Why is the law's coverage on meetings limited?
In one sentence of Chapter 21.2, “meeting” is defined broadly to include most formal and informal gatherings of a majority of members of a governmental body. In the next sentence, however, gatherings “for purely ministerial or social purposes” are not considered to be “meetings.” Why is the law’s coverage limited in this way?
A wide range of activities could fall within the definition of “meeting.” Most of these gatherings are included in Chapter 21.2’s definition of “meeting.” An important exception is a gathering of less than a majority of members. If the notice, openness and record-keeping requirements of Chapter 21 were applied to such a gathering, it could limit free speech and association rights of public officials.
Chapter 21.2 does define a “meeting” of a majority of the members as excluding gatherings for purely social or ministerial purposes where there is no discussion of policy or no intent to avoid the purposes of the Act.
The definition of “meeting” permits the majority to gather for limited purposes without being subject to the requirements of the Act. A purely social gathering is placed outside the coverage of the statute to avoid a collision with the association rights of public officials under the First Amendment. Likewise, if a majority of the members of a governmental body is simply traveling together to a meeting, conference, etc., that activity would be outside the scope of Chapter 21 so long as there was no discussion of policy and there was no intent to avoid the purposes of the Act.
A gathering of a majority of members for purely ministerial purposes is excluded from the Act’s coverage because a ministerial matter by definition excludes exercising any discretion about policy matters. Clear examples are the members’ signing of letters or documents whose contents have been approved in a prior, formal open meeting, or school board members attending graduation ceremonies.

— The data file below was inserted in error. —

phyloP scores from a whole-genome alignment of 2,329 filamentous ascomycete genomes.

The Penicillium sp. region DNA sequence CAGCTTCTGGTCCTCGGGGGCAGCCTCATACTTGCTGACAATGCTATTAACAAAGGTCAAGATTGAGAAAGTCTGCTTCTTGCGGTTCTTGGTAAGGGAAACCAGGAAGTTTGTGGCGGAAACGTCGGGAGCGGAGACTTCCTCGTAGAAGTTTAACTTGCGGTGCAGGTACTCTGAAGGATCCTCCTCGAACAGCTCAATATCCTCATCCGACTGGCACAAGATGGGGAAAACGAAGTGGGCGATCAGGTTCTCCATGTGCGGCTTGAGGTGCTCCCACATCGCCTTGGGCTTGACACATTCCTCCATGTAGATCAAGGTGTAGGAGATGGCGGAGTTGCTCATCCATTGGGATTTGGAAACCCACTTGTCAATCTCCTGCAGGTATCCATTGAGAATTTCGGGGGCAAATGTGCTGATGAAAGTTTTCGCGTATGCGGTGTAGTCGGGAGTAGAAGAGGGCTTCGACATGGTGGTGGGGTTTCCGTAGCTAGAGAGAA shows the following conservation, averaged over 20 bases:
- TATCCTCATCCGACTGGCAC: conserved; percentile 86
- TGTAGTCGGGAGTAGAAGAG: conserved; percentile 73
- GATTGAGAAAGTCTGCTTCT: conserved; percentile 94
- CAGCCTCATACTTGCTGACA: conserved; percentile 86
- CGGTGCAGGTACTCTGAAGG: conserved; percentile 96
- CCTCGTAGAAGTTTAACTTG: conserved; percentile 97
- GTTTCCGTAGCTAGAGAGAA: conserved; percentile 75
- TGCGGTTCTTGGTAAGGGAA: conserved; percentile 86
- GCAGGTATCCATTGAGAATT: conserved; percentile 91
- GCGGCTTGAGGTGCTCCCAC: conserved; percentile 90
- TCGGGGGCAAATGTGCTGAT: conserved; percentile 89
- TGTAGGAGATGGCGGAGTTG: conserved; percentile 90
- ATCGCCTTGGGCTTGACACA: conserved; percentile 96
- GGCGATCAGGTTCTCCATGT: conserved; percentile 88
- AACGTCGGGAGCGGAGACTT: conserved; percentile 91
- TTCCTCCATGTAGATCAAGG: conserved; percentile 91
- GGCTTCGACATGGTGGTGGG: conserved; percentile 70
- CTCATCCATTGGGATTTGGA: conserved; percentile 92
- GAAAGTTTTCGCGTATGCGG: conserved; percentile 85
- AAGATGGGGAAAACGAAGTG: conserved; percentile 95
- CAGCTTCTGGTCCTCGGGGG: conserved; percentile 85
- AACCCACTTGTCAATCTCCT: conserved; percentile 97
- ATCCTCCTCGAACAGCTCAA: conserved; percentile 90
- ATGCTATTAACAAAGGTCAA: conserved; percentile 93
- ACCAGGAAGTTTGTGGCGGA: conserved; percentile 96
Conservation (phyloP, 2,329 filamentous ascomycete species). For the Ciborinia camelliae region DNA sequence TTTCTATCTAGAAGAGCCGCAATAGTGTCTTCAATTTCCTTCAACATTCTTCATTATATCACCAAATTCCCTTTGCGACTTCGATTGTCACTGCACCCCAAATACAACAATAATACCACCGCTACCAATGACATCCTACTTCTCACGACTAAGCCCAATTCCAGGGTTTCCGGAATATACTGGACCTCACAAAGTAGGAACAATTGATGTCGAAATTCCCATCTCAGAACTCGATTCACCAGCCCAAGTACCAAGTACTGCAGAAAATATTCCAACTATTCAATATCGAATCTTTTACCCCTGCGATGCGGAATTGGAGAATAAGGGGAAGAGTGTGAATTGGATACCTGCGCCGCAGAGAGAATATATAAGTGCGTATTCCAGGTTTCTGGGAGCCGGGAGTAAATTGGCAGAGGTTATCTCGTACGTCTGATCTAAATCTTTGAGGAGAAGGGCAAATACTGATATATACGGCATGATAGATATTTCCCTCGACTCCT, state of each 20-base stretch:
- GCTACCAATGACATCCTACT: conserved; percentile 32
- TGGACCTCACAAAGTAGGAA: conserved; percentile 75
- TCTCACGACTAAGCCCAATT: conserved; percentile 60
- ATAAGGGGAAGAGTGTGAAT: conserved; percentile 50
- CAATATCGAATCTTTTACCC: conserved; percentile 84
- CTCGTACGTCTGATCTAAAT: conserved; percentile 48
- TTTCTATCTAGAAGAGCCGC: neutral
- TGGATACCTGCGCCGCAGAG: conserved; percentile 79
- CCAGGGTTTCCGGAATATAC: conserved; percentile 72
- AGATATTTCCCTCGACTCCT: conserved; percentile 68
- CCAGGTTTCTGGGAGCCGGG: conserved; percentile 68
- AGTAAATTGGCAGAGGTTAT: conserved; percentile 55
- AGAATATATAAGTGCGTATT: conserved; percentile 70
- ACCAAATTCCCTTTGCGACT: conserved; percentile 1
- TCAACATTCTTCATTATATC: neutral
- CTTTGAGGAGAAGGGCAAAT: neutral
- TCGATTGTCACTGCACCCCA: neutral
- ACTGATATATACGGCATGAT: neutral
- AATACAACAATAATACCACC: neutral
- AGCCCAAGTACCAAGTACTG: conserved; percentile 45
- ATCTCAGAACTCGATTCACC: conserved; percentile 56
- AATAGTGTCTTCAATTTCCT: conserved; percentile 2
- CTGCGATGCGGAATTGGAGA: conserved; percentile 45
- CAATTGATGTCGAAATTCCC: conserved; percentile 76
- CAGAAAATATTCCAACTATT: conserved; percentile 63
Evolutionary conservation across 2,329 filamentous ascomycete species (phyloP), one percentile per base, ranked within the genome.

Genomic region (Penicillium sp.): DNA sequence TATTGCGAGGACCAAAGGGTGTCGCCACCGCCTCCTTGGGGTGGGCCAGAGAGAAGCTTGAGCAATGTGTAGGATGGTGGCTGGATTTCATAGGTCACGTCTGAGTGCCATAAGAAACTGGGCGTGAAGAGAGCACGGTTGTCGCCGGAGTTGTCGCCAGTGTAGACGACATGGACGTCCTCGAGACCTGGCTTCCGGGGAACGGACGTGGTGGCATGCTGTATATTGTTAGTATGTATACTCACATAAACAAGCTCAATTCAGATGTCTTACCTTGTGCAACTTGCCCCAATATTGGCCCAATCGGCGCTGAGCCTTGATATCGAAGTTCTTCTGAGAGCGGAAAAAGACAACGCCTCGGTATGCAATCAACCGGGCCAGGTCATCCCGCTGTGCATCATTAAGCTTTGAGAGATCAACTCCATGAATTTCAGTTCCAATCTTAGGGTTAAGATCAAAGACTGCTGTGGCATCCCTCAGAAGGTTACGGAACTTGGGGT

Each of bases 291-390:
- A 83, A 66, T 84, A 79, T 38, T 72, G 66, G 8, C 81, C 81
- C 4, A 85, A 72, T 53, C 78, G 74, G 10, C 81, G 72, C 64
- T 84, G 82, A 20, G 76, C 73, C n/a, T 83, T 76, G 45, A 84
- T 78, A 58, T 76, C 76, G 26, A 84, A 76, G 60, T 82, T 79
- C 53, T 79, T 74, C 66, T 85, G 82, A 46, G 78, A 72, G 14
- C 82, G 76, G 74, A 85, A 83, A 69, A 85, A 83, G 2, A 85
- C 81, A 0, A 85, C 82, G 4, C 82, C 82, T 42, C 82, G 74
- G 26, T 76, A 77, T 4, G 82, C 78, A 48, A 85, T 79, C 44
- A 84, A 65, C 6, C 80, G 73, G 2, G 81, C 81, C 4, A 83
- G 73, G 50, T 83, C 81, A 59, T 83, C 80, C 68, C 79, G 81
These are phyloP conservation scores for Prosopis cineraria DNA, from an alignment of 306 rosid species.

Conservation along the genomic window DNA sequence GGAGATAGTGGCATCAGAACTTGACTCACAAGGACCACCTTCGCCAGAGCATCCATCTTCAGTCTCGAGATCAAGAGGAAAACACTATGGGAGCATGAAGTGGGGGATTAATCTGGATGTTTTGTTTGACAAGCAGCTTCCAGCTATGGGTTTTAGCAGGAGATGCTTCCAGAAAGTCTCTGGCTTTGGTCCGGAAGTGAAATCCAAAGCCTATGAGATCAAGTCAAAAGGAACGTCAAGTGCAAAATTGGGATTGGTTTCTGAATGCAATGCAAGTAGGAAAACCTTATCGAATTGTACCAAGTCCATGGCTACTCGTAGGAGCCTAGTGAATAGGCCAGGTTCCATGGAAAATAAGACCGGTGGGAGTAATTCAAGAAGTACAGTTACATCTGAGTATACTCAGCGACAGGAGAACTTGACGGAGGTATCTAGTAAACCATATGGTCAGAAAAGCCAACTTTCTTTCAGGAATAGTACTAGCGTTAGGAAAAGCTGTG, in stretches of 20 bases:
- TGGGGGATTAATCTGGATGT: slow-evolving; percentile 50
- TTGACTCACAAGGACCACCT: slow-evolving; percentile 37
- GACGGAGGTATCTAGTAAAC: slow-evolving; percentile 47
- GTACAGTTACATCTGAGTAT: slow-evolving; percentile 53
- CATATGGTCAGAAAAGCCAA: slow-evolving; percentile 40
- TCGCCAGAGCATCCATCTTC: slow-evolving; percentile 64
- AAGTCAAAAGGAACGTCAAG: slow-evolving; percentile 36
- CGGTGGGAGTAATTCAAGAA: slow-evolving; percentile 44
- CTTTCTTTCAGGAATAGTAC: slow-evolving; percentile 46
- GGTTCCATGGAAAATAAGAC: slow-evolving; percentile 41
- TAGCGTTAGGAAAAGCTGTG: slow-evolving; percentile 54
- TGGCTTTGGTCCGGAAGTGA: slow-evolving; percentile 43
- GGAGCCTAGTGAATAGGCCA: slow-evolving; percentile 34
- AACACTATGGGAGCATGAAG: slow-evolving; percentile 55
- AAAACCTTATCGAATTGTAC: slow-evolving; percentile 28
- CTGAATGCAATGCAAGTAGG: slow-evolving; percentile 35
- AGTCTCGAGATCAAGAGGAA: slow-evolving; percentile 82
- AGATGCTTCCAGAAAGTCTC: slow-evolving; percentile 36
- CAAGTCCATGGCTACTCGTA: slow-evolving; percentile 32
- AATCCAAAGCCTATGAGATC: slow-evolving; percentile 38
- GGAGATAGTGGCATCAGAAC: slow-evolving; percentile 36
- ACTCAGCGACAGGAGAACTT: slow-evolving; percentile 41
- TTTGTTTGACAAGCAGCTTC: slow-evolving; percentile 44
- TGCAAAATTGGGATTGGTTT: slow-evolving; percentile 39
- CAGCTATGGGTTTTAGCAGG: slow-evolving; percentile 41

Questions about “ministerial” functions and information-gathering trips by governmental bodies have been addressed in Attorney General’s opinions, including Cook to Pellett and Crabb, 79-5-14, Stork to Reis, 81-2-13, and Stork to O’Kane, 81-7-4.
The last opinion notes, “… It appears that gathering for ‘purely ministerial purposes’ may include a situation in which members of a governmental body gather simply to receive information upon a matter within the scope of the body’s policy making duties. … We emphasize, however, that the nature of any such gathering may change if either ‘deliberation’ or ‘action’ … occurs. A ‘meeting’ may develop … if a majority of the members of a body engage in any discussion that focuses at all concretely on matters over which they may exercise judgment or discretion.”
In Dooley v. Johnson County Bd. of Sup'rs. (2008 WL 5234382), the Iowa Court of Appeals ruled that the board did not violate the open meetings law when members met privately with a consulting company to review a preliminary draft of a report, asked questions and elicited clarification. However, the Court noted, “Gathering for this purpose appears dangerously close to ‘deliberation.’ Even absent any intention to deliberate, such discussions could arise effortlessly. We believe the board's decision to review the draft in this fashion was a poor one.”
The law provides latitude by exempting “ministerial” and “social” functions from coverage by Chapter 21, but plainly the latitude must be drawn narrowly to be consistent with Chapter 21’s mandate for openness.